A Starting school is a monumental event. Your daughter is now in the company of her peers for hours at a time, and has to get along with many different personalities, share communal toys, follow rules, and get used to new routines. During all of this, she has to try to hold herself together emotionally to keep from missing Mommy and Daddy so much that she falls apart. Working on many new skills at once and being in the midst of lots of stimuli stresses out most adults, so it's not surprising that tired and frustrated 3-year-olds sometimes resort to hitting, the ultimate shorthand for "Get out of my face, I'm overwhelmed."
When our 3 1/2-year-old began preschool, she, too, became a hitter, the only one in her group. One day, according to Ellie's teacher, Suzanne Morse Rilla, the other kids took it upon themselves to stage a sort of intervention. "Toward the end of naptime, they got together and said, 'When Ellie wakes up, we'll stand together under the tree and tell her we really love her but we can't play with her if she keeps hitting us,'" says Rilla, who in 13 years of running her own preschool had never seen this. Ellie woke up, the kids made their statement, and Ellie stopped hitting at preschool.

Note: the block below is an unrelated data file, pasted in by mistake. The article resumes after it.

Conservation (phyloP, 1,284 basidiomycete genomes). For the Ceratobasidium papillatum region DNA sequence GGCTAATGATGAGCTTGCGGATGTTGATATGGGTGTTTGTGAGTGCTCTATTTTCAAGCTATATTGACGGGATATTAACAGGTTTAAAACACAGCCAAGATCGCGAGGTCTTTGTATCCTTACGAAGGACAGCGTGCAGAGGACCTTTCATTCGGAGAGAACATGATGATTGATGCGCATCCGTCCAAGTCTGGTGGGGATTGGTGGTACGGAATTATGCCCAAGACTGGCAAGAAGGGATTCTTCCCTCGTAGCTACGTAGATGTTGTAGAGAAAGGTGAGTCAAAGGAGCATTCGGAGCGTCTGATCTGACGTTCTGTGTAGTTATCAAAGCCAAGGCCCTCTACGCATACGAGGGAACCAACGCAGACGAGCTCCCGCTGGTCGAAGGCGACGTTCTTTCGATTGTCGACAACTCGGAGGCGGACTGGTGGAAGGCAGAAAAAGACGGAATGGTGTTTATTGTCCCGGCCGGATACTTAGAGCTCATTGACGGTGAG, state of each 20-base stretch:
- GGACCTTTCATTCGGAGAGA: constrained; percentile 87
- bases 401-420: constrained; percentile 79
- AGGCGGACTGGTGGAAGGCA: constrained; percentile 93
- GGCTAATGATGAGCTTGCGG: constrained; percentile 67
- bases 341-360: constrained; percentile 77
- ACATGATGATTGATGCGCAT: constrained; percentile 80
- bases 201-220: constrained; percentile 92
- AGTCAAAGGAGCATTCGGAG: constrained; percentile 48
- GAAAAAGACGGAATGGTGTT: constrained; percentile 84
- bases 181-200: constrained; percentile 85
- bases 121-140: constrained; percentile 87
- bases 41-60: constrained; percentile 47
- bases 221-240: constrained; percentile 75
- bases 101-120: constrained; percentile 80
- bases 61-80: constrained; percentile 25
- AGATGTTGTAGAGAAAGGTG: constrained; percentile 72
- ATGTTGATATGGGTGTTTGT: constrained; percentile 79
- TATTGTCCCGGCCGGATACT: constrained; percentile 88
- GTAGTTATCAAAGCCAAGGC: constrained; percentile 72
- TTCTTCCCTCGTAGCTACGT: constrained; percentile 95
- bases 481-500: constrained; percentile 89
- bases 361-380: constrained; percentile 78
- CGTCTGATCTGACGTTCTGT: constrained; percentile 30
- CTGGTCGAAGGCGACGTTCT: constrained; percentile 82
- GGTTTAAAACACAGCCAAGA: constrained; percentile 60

She has not, however, stopped hitting at home. We've tried telling her that we can't play with her if she keeps whacking us, but it doesn't seem to have any effect. According to friends who are more experienced moms, this hitting thing will probably run its course and soon be over. Lashing out physically tends to subside as children get better at lashing out verbally and at controlling, and containing, their angry feelings. In the meantime, here are a few tactics to help in the heat of the moment:
Contributing editor Trisha Thompson is a former editor-in-chief of BabyTalk magazine.